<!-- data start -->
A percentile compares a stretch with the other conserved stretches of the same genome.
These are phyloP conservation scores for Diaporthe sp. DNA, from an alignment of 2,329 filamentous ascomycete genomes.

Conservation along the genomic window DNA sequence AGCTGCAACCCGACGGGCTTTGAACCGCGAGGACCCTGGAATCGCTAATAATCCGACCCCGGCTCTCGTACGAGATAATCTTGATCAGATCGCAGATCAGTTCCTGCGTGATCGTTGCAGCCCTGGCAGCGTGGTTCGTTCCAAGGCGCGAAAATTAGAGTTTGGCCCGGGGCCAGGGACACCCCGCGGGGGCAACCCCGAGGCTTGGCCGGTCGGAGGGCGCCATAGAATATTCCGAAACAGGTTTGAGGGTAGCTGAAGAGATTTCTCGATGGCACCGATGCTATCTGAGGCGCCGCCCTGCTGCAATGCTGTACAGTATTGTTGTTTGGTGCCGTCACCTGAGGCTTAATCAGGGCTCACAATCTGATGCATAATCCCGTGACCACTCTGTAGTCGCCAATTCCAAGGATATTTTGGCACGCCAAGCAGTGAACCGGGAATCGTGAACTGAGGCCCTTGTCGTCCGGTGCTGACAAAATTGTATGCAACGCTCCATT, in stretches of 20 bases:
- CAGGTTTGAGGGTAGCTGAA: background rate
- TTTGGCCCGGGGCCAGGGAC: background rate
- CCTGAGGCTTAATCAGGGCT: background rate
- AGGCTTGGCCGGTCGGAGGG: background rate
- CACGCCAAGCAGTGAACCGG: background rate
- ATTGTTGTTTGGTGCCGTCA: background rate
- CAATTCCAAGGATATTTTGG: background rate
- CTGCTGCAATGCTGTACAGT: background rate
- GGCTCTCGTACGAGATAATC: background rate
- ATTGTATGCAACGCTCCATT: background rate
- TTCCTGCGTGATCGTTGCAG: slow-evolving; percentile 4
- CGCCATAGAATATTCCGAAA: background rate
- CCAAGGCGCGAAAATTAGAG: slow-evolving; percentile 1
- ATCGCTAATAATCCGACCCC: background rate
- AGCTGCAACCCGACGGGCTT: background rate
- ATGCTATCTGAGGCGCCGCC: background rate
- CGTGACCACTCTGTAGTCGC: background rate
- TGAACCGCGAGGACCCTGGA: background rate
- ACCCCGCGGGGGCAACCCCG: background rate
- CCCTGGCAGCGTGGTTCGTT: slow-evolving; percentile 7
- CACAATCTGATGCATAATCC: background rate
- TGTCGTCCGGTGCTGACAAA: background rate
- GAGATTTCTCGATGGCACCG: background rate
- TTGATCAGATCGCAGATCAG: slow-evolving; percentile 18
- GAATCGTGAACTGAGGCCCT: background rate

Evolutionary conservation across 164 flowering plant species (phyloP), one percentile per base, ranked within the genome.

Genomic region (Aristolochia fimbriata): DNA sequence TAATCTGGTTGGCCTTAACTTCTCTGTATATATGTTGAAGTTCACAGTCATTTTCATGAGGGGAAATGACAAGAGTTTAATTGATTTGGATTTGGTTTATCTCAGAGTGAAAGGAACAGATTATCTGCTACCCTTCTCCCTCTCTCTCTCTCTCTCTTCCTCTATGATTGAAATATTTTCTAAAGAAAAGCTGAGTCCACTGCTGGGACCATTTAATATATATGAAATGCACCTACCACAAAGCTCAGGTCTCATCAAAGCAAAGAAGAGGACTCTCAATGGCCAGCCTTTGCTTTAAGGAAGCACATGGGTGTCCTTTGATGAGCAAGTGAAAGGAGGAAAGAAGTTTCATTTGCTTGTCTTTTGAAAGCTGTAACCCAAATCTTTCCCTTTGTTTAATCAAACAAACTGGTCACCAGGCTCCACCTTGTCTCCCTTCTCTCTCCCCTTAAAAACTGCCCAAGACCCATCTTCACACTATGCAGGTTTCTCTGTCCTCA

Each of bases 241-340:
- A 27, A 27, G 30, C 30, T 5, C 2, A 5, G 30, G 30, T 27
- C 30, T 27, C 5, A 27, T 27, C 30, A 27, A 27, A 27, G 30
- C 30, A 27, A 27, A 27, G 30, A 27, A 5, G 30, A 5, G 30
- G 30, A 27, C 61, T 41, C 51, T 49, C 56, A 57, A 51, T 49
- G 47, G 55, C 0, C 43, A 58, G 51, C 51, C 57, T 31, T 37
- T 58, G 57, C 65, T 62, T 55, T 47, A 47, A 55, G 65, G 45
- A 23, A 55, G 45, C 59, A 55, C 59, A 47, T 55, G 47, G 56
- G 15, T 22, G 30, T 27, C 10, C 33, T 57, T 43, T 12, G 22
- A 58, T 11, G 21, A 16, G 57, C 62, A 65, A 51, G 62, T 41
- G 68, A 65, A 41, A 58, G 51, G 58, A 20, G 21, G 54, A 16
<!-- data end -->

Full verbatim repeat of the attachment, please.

A percentile compares a stretch with the other conserved stretches of the same genome.
These are phyloP conservation scores for Diaporthe sp. DNA, from an alignment of 2,329 filamentous ascomycete genomes.

Conservation along the genomic window DNA sequence AGCTGCAACCCGACGGGCTTTGAACCGCGAGGACCCTGGAATCGCTAATAATCCGACCCCGGCTCTCGTACGAGATAATCTTGATCAGATCGCAGATCAGTTCCTGCGTGATCGTTGCAGCCCTGGCAGCGTGGTTCGTTCCAAGGCGCGAAAATTAGAGTTTGGCCCGGGGCCAGGGACACCCCGCGGGGGCAACCCCGAGGCTTGGCCGGTCGGAGGGCGCCATAGAATATTCCGAAACAGGTTTGAGGGTAGCTGAAGAGATTTCTCGATGGCACCGATGCTATCTGAGGCGCCGCCCTGCTGCAATGCTGTACAGTATTGTTGTTTGGTGCCGTCACCTGAGGCTTAATCAGGGCTCACAATCTGATGCATAATCCCGTGACCACTCTGTAGTCGCCAATTCCAAGGATATTTTGGCACGCCAAGCAGTGAACCGGGAATCGTGAACTGAGGCCCTTGTCGTCCGGTGCTGACAAAATTGTATGCAACGCTCCATT, in stretches of 20 bases:
- CAGGTTTGAGGGTAGCTGAA: background rate
- TTTGGCCCGGGGCCAGGGAC: background rate
- CCTGAGGCTTAATCAGGGCT: background rate
- AGGCTTGGCCGGTCGGAGGG: background rate
- CACGCCAAGCAGTGAACCGG: background rate
- ATTGTTGTTTGGTGCCGTCA: background rate
- CAATTCCAAGGATATTTTGG: background rate
- CTGCTGCAATGCTGTACAGT: background rate
- GGCTCTCGTACGAGATAATC: background rate
- ATTGTATGCAACGCTCCATT: background rate
- TTCCTGCGTGATCGTTGCAG: slow-evolving; percentile 4
- CGCCATAGAATATTCCGAAA: background rate
- CCAAGGCGCGAAAATTAGAG: slow-evolving; percentile 1
- ATCGCTAATAATCCGACCCC: background rate
- AGCTGCAACCCGACGGGCTT: background rate
- ATGCTATCTGAGGCGCCGCC: background rate
- CGTGACCACTCTGTAGTCGC: background rate
- TGAACCGCGAGGACCCTGGA: background rate
- ACCCCGCGGGGGCAACCCCG: background rate
- CCCTGGCAGCGTGGTTCGTT: slow-evolving; percentile 7
- CACAATCTGATGCATAATCC: background rate
- TGTCGTCCGGTGCTGACAAA: background rate
- GAGATTTCTCGATGGCACCG: background rate
- TTGATCAGATCGCAGATCAG: slow-evolving; percentile 18
- GAATCGTGAACTGAGGCCCT: background rate

Evolutionary conservation across 164 flowering plant species (phyloP), one percentile per base, ranked within the genome.

Genomic region (Aristolochia fimbriata): DNA sequence TAATCTGGTTGGCCTTAACTTCTCTGTATATATGTTGAAGTTCACAGTCATTTTCATGAGGGGAAATGACAAGAGTTTAATTGATTTGGATTTGGTTTATCTCAGAGTGAAAGGAACAGATTATCTGCTACCCTTCTCCCTCTCTCTCTCTCTCTCTTCCTCTATGATTGAAATATTTTCTAAAGAAAAGCTGAGTCCACTGCTGGGACCATTTAATATATATGAAATGCACCTACCACAAAGCTCAGGTCTCATCAAAGCAAAGAAGAGGACTCTCAATGGCCAGCCTTTGCTTTAAGGAAGCACATGGGTGTCCTTTGATGAGCAAGTGAAAGGAGGAAAGAAGTTTCATTTGCTTGTCTTTTGAAAGCTGTAACCCAAATCTTTCCCTTTGTTTAATCAAACAAACTGGTCACCAGGCTCCACCTTGTCTCCCTTCTCTCTCCCCTTAAAAACTGCCCAAGACCCATCTTCACACTATGCAGGTTTCTCTGTCCTCA

Each of bases 241-340:
- A 27, A 27, G 30, C 30, T 5, C 2, A 5, G 30, G 30, T 27
- C 30, T 27, C 5, A 27, T 27, C 30, A 27, A 27, A 27, G 30
- C 30, A 27, A 27, A 27, G 30, A 27, A 5, G 30, A 5, G 30
- G 30, A 27, C 61, T 41, C 51, T 49, C 56, A 57, A 51, T 49
- G 47, G 55, C 0, C 43, A 58, G 51, C 51, C 57, T 31, T 37
- T 58, G 57, C 65, T 62, T 55, T 47, A 47, A 55, G 65, G 45
- A 23, A 55, G 45, C 59, A 55, C 59, A 47, T 55, G 47, G 56
- G 15, T 22, G 30, T 27, C 10, C 33, T 57, T 43, T 12, G 22
- A 58, T 11, G 21, A 16, G 57, C 62, A 65, A 51, G 62, T 41
- G 68, A 65, A 41, A 58, G 51, G 58, A 20, G 21, G 54, A 16